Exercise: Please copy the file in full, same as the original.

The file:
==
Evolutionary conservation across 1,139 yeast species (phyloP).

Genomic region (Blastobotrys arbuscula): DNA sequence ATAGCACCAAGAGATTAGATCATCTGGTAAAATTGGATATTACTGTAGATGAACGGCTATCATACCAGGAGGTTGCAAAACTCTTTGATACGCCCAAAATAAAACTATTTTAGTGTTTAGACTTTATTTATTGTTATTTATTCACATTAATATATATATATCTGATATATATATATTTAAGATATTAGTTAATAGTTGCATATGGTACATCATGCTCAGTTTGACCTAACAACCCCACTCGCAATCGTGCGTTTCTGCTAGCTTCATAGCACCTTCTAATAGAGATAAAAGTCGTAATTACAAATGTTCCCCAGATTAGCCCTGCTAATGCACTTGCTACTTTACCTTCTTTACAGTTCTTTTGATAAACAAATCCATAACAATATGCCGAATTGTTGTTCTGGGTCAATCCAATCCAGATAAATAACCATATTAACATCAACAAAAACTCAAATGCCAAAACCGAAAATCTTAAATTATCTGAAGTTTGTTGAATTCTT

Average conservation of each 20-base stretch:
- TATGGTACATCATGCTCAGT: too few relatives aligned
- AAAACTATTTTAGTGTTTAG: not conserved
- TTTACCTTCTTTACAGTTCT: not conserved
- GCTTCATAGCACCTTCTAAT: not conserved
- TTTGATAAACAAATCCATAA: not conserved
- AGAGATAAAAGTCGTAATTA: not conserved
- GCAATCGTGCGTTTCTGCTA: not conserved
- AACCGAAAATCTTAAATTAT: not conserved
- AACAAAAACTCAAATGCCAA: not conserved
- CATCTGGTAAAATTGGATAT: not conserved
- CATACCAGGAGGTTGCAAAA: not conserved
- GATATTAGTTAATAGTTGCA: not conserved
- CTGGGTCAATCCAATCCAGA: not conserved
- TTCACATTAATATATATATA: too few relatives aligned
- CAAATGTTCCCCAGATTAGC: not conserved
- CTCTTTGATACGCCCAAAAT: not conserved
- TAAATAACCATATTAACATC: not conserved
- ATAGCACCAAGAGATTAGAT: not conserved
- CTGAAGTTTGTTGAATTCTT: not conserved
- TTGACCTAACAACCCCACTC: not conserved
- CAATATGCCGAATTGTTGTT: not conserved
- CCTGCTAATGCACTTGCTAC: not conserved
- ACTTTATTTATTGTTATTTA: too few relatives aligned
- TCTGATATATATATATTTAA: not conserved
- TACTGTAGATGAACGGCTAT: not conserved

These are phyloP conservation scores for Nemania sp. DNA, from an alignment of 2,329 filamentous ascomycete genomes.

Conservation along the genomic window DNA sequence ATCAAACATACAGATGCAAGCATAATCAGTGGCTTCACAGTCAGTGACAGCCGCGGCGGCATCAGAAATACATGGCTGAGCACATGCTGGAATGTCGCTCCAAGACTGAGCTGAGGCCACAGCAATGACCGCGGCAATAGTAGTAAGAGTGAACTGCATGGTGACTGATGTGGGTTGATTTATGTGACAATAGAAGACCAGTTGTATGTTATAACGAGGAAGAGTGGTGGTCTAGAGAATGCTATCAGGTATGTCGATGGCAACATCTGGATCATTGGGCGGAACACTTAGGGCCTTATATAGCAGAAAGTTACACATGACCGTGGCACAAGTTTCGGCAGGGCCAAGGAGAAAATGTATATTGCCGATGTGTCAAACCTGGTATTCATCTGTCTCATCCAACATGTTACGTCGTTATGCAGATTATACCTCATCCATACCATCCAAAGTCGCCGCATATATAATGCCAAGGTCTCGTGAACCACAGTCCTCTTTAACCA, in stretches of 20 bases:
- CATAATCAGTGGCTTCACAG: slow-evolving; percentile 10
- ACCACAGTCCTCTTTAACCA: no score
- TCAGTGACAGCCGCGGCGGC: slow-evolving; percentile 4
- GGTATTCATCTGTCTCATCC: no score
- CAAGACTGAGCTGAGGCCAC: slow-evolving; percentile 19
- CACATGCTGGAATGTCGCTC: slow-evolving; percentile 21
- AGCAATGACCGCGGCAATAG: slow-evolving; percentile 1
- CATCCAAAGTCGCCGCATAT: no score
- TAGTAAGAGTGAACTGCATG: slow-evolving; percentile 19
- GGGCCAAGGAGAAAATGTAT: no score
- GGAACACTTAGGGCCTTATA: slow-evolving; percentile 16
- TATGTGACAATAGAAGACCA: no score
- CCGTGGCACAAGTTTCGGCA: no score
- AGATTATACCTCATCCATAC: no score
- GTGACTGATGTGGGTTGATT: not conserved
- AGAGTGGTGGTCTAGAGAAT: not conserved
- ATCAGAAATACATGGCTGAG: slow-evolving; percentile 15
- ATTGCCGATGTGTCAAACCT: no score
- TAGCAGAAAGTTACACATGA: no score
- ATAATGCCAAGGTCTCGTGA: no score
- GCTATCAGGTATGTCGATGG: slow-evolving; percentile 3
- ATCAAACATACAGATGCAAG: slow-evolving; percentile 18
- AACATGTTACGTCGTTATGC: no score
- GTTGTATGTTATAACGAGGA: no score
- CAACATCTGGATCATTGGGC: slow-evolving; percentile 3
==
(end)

Evolutionary conservation across 1,139 yeast species (phyloP).

Genomic region (Blastobotrys arbuscula): DNA sequence ATAGCACCAAGAGATTAGATCATCTGGTAAAATTGGATATTACTGTAGATGAACGGCTATCATACCAGGAGGTTGCAAAACTCTTTGATACGCCCAAAATAAAACTATTTTAGTGTTTAGACTTTATTTATTGTTATTTATTCACATTAATATATATATATCTGATATATATATATTTAAGATATTAGTTAATAGTTGCATATGGTACATCATGCTCAGTTTGACCTAACAACCCCACTCGCAATCGTGCGTTTCTGCTAGCTTCATAGCACCTTCTAATAGAGATAAAAGTCGTAATTACAAATGTTCCCCAGATTAGCCCTGCTAATGCACTTGCTACTTTACCTTCTTTACAGTTCTTTTGATAAACAAATCCATAACAATATGCCGAATTGTTGTTCTGGGTCAATCCAATCCAGATAAATAACCATATTAACATCAACAAAAACTCAAATGCCAAAACCGAAAATCTTAAATTATCTGAAGTTTGTTGAATTCTT

Average conservation of each 20-base stretch:
- TATGGTACATCATGCTCAGT: too few relatives aligned
- AAAACTATTTTAGTGTTTAG: not conserved
- TTTACCTTCTTTACAGTTCT: not conserved
- GCTTCATAGCACCTTCTAAT: not conserved
- TTTGATAAACAAATCCATAA: not conserved
- AGAGATAAAAGTCGTAATTA: not conserved
- GCAATCGTGCGTTTCTGCTA: not conserved
- AACCGAAAATCTTAAATTAT: not conserved
- AACAAAAACTCAAATGCCAA: not conserved
- CATCTGGTAAAATTGGATAT: not conserved
- CATACCAGGAGGTTGCAAAA: not conserved
- GATATTAGTTAATAGTTGCA: not conserved
- CTGGGTCAATCCAATCCAGA: not conserved
- TTCACATTAATATATATATA: too few relatives aligned
- CAAATGTTCCCCAGATTAGC: not conserved
- CTCTTTGATACGCCCAAAAT: not conserved
- TAAATAACCATATTAACATC: not conserved
- ATAGCACCAAGAGATTAGAT: not conserved
- CTGAAGTTTGTTGAATTCTT: not conserved
- TTGACCTAACAACCCCACTC: not conserved
- CAATATGCCGAATTGTTGTT: not conserved
- CCTGCTAATGCACTTGCTAC: not conserved
- ACTTTATTTATTGTTATTTA: too few relatives aligned
- TCTGATATATATATATTTAA: not conserved
- TACTGTAGATGAACGGCTAT: not conserved

These are phyloP conservation scores for Nemania sp. DNA, from an alignment of 2,329 filamentous ascomycete genomes.

Conservation along the genomic window DNA sequence ATCAAACATACAGATGCAAGCATAATCAGTGGCTTCACAGTCAGTGACAGCCGCGGCGGCATCAGAAATACATGGCTGAGCACATGCTGGAATGTCGCTCCAAGACTGAGCTGAGGCCACAGCAATGACCGCGGCAATAGTAGTAAGAGTGAACTGCATGGTGACTGATGTGGGTTGATTTATGTGACAATAGAAGACCAGTTGTATGTTATAACGAGGAAGAGTGGTGGTCTAGAGAATGCTATCAGGTATGTCGATGGCAACATCTGGATCATTGGGCGGAACACTTAGGGCCTTATATAGCAGAAAGTTACACATGACCGTGGCACAAGTTTCGGCAGGGCCAAGGAGAAAATGTATATTGCCGATGTGTCAAACCTGGTATTCATCTGTCTCATCCAACATGTTACGTCGTTATGCAGATTATACCTCATCCATACCATCCAAAGTCGCCGCATATATAATGCCAAGGTCTCGTGAACCACAGTCCTCTTTAACCA, in stretches of 20 bases:
- CATAATCAGTGGCTTCACAG: slow-evolving; percentile 10
- ACCACAGTCCTCTTTAACCA: no score
- TCAGTGACAGCCGCGGCGGC: slow-evolving; percentile 4
- GGTATTCATCTGTCTCATCC: no score
- CAAGACTGAGCTGAGGCCAC: slow-evolving; percentile 19
- CACATGCTGGAATGTCGCTC: slow-evolving; percentile 21
- AGCAATGACCGCGGCAATAG: slow-evolving; percentile 1
- CATCCAAAGTCGCCGCATAT: no score
- TAGTAAGAGTGAACTGCATG: slow-evolving; percentile 19
- GGGCCAAGGAGAAAATGTAT: no score
- GGAACACTTAGGGCCTTATA: slow-evolving; percentile 16
- TATGTGACAATAGAAGACCA: no score
- CCGTGGCACAAGTTTCGGCA: no score
- AGATTATACCTCATCCATAC: no score
- GTGACTGATGTGGGTTGATT: not conserved
- AGAGTGGTGGTCTAGAGAAT: not conserved
- ATCAGAAATACATGGCTGAG: slow-evolving; percentile 15
- ATTGCCGATGTGTCAAACCT: no score
- TAGCAGAAAGTTACACATGA: no score
- ATAATGCCAAGGTCTCGTGA: no score
- GCTATCAGGTATGTCGATGG: slow-evolving; percentile 3
- ATCAAACATACAGATGCAAG: slow-evolving; percentile 18
- AACATGTTACGTCGTTATGC: no score
- GTTGTATGTTATAACGAGGA: no score
- CAACATCTGGATCATTGGGC: slow-evolving; percentile 3